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Thursday, June 10, 2010

Jim Demint's Challenger Alvin Greene Caught Up In Porn Scandal

S.C. Dems Split Over U.S. Senate Nominee Alvin Greene, Accused Of Flashing Porn

Just when you thought South Carolina politics couldn't get any sleazier, Democratic leaders begged their surprise Senate nominee to quit yesterday upon learning he's facing charges of flashing porn at a coed.

Alvin Greene, 32 and unemployed, shocked the Palmetto State's political establishment Tuesday night when he came out of nowhere - he didn't even have campaign signs - to beat well-funded fellow Democrat Vic Rawl, an ex-judge.

But Greene's win - credited to the race's low interest and his higher position on the alphabetized ballot - apparently wasn't the only shocker the Army vet had in store.

Court records show Greene was arrested in November and charged with showing obscene Internet photos to a University of South Carolina co-ed, a Felony. He has yet to enter a plea or be indicted.

The revelation prompted the leader of the state Democratic party yesterday to ask that Greene remove himself from the race.

"I did not do this lightly, as I believe strongly that the Democratic voters of this state have the right to select our nominee," party chairwoman Carol Fowler said.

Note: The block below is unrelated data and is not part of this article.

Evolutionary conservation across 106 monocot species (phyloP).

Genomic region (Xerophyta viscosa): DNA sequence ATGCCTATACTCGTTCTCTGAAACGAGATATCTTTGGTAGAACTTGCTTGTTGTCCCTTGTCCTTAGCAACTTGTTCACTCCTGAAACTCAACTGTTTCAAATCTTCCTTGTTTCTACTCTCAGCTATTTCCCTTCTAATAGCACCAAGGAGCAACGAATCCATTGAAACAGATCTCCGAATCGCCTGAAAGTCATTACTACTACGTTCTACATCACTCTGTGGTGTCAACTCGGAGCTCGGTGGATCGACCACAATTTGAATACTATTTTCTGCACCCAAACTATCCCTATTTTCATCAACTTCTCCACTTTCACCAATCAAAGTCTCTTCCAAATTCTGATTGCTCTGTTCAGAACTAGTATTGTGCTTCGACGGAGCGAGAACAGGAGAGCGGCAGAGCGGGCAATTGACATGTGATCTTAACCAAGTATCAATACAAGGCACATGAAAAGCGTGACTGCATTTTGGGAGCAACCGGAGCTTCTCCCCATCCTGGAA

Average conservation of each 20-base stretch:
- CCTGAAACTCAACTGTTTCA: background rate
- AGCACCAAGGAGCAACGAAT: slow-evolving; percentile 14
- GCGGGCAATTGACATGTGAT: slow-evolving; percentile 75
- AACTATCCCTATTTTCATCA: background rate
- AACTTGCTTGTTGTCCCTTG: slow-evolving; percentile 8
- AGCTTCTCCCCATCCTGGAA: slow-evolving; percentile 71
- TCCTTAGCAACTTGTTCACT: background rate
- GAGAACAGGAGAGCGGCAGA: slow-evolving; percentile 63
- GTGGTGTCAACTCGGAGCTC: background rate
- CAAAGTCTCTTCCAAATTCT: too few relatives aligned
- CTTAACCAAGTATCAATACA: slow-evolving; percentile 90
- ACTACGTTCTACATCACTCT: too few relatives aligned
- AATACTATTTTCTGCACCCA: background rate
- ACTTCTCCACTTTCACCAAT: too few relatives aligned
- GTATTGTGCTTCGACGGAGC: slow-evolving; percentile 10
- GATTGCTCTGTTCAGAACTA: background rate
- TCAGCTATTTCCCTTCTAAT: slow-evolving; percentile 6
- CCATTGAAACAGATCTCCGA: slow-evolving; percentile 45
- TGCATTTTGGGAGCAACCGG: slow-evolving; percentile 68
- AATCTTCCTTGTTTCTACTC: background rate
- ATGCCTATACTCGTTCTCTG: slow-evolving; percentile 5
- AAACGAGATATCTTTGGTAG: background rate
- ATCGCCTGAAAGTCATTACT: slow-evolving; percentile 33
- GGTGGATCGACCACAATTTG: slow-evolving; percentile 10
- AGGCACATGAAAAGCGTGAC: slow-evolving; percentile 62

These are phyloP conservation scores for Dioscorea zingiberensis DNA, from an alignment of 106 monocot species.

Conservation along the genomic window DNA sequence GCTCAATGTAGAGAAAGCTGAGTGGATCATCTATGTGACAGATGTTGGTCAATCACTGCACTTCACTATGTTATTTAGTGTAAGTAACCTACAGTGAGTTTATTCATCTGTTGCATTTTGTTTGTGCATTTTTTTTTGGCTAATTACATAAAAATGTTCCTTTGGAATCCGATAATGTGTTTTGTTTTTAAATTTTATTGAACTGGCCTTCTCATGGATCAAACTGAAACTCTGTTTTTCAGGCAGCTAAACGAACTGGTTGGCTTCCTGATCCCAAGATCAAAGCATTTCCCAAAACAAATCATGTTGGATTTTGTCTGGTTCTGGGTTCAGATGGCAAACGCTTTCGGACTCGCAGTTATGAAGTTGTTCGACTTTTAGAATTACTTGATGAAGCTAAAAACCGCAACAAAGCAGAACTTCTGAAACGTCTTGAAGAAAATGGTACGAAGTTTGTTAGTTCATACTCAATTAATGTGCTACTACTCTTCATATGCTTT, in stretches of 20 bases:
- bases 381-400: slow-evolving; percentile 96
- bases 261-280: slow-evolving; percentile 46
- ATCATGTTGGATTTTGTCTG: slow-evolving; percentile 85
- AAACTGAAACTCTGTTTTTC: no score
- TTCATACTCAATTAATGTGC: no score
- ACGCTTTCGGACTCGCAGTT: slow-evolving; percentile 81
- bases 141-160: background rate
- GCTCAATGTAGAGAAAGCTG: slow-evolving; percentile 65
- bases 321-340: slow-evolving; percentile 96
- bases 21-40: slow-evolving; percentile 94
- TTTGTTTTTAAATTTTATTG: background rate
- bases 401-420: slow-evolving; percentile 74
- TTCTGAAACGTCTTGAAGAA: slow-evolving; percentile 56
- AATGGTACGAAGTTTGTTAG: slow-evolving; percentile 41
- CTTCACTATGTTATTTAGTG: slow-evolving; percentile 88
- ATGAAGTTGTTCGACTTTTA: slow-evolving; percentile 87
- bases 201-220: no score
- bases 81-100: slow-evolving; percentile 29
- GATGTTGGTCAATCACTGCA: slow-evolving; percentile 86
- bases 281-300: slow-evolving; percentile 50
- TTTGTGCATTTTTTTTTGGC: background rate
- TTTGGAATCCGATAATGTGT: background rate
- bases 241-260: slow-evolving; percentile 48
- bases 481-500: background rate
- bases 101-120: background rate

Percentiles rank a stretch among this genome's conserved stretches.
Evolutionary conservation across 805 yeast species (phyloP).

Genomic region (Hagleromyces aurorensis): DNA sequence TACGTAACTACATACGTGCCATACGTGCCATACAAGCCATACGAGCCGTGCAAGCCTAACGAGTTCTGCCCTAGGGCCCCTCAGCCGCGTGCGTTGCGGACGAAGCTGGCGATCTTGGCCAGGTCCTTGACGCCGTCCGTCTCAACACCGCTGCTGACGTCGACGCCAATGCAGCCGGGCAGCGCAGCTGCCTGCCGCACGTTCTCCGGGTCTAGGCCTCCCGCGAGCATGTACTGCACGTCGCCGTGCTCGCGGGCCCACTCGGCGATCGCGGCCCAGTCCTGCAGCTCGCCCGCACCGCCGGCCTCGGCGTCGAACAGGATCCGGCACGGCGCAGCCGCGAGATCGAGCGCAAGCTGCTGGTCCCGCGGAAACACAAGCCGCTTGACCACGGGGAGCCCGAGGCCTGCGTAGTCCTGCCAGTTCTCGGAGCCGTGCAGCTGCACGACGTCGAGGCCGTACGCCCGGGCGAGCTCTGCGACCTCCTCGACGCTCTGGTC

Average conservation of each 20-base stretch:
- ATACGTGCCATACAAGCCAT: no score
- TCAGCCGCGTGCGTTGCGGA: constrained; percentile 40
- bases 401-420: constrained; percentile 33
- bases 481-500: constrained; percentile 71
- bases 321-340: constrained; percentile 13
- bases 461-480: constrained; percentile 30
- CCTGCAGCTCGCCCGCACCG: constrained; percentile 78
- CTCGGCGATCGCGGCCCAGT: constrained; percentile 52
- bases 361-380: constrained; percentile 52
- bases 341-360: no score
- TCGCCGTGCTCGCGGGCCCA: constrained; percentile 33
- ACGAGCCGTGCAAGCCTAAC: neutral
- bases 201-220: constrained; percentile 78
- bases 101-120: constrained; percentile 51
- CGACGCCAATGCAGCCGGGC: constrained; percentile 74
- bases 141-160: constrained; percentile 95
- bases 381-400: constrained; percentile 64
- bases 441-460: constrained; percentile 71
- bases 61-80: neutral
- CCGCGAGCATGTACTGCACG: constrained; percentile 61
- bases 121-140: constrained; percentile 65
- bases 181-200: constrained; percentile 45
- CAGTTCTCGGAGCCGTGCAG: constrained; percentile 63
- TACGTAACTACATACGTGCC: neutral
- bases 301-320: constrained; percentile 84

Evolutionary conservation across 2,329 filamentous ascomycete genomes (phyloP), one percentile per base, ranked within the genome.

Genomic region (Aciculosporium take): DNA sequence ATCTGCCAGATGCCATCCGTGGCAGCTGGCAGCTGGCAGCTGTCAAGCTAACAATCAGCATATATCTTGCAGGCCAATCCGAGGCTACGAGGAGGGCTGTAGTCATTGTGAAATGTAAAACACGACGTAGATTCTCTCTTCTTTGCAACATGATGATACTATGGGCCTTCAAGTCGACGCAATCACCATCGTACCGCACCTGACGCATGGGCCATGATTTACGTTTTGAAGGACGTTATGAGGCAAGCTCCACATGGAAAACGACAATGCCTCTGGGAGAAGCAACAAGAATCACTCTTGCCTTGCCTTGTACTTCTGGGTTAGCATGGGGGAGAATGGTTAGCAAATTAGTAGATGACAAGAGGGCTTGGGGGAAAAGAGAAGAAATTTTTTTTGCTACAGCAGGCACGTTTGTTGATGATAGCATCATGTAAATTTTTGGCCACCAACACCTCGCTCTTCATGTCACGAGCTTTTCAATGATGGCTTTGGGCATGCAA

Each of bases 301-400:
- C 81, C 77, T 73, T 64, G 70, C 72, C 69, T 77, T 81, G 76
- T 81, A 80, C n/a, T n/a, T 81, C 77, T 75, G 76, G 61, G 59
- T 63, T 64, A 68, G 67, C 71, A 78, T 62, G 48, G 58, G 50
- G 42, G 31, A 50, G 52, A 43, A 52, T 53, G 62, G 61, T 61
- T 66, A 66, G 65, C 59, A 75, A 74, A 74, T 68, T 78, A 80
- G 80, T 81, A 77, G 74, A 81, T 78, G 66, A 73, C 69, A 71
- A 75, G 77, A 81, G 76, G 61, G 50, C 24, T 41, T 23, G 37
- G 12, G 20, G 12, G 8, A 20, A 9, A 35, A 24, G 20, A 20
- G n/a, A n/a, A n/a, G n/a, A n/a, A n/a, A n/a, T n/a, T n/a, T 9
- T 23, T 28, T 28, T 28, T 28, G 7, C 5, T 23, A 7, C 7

"But this new information about Mr. Greene...would certainly have affected the decisions of many of those voters."

No chance, said Greene, who yesterday vowed to forge ahead with his extreme-longshot campaign to unseat popular Republican Sen. Jim DeMint.

"The Democratic Party has chosen their nominee, and we have to stand behind their choice," Greene told the Associated Press at his home in Manning. "The people have spoken. We need to be pro-South Carolina, not anti-Greene."

ABC News reported on another skeleton: Greene was involuntarily booted out of the Army in August after a 13-year military career that included time as an intelligence specialist and later a unit supply specialist.

He declined to discuss details of his discharge, telling ABC only, "Things just weren't working."

In the court case, Greene is charged with "disseminating, procuring or promoting obscenity" in Richland County, S.C., and could face up to five years in prison.

Neither Greene's attorney nor a woman listed as the victim immediately returned messages to the AP.

Felons can serve in federal office, but the U.S. House or Senate could vote to expel any member deemed unfit to serve.

Voters had just weathered one of dirtiest primaries in the history of South Carolina history - already a national leader in low-down mud-slinging and the home of Gov. Mark Sanford, who weepily confessed last year he went AWOL from his job for an extra-marital affair.

Vikki Haley, 38 - a Republican running vying to replace Sanford - had to fend off two separate allegations that she cheated on her National Guard hubby.

Voters weren't convinced: Haley crushed her three male opponents, although her failure to crack the 50% mark means she'll now have to survive a June 22 run-off.

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Sources: NY Daily News, WCNC, Google Maps

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